How People Think in a Blink

How People Think in a Blink - 1 How People Think in...

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1 How People Think in a “Blink” (Writing Assignment #2) AB FSCC 100 Due Date: 10/20/2006 According to the SAGES program, creating a successful and productive college graduate requires enhancing him/her on a multitude of levels. By introducing powerful, persuasive literature that facilitates the growth of intellectual academic inquiry, enhances debate skills, and encourages open thinking and ethical decision making, the vision of SAGES will be vitalized and become a reality. The book Blink by Malcolm Gladwell is an example of literature which facilitates the growth of intellectual academic inquiry because it is so effective and credible in its persuasion. In his book, Gladwell addresses the concept of adaptive unconsciousness, which is the ability of the mind to make proper decisions in just an instant of time. Gladwell effectively persuades readers that adaptive unconsciousness is indeed real and applicable to everyday life. Gladwell introduces the book with an account on the J. Paul Getty Museum and a well-known incident about how the museum purchased a kouros statue for a substantial amount of money. After months of countless expenses, the museum had experts view the statue. The experts determined almost instantaneously that the statue was a fake. At the end of this introduction, Gladwell explains briefly that the experts used adaptive unconsciousness to determine the integrity of the statue. To clear up confusion of the terminology used, Gladwell defines “adaptive unconsciousness” as the mind’s ability to make snap judgments. Gladwell follows his introductory mishap with a series of experiments and reports on research done by qualified psychologists, which support the claim of adaptive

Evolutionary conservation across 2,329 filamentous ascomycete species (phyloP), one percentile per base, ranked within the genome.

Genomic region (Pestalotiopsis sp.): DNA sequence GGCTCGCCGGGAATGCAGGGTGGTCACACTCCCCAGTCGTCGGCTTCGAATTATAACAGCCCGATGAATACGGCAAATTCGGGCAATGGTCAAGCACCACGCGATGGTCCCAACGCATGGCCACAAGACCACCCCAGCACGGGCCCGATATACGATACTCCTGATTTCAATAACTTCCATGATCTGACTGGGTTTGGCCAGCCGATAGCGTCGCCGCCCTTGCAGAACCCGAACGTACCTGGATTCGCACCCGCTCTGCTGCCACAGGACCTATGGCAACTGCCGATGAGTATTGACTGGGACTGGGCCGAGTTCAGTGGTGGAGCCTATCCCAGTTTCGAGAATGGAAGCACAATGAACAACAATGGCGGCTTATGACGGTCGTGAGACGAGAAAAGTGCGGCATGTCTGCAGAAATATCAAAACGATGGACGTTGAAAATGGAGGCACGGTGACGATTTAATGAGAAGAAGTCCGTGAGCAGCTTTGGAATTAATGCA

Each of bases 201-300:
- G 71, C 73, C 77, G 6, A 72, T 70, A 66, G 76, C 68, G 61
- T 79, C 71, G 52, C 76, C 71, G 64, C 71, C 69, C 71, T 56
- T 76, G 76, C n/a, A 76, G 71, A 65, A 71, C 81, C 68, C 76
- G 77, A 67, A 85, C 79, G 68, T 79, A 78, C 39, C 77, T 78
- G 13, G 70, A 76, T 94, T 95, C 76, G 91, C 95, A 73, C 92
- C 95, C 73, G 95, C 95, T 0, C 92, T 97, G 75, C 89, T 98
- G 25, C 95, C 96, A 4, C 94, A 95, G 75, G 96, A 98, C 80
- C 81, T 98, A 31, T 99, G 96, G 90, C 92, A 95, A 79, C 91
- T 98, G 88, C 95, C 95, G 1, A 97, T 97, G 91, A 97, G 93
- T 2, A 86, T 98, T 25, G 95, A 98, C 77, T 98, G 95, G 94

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2 unconsciousness. He successfully seizes a large audience of readers. Gladwell shows that the concept of adaptive unconsciousness applies to nearly all aspects of human interactions, including subjects such as love, marriage, and racism. Gladwell’s writing establishes early in the book that adaptive unconsciousness is a valid and enduring theory. Gladwell completes his anecdote with a set of four highly detailed situations. With each event, Gladwell demonstrates how each case had positive or negative consequences, all of which were based on adaptive unconsciousness. However, Gladwell does not draw a simple conclusion to each event. Instead, Gladwell correlates each incident to prior indisputable claims and experiments on adaptive unconsciousness and fortifies his statement to the audience that adaptive unconsciousness is a direct cause to all of his possible scenarios. The chapter titled “Seven Seconds in the Bronx” exemplifies Gladwell’s writing
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How People Think in a Blink - 1 How People Think in...

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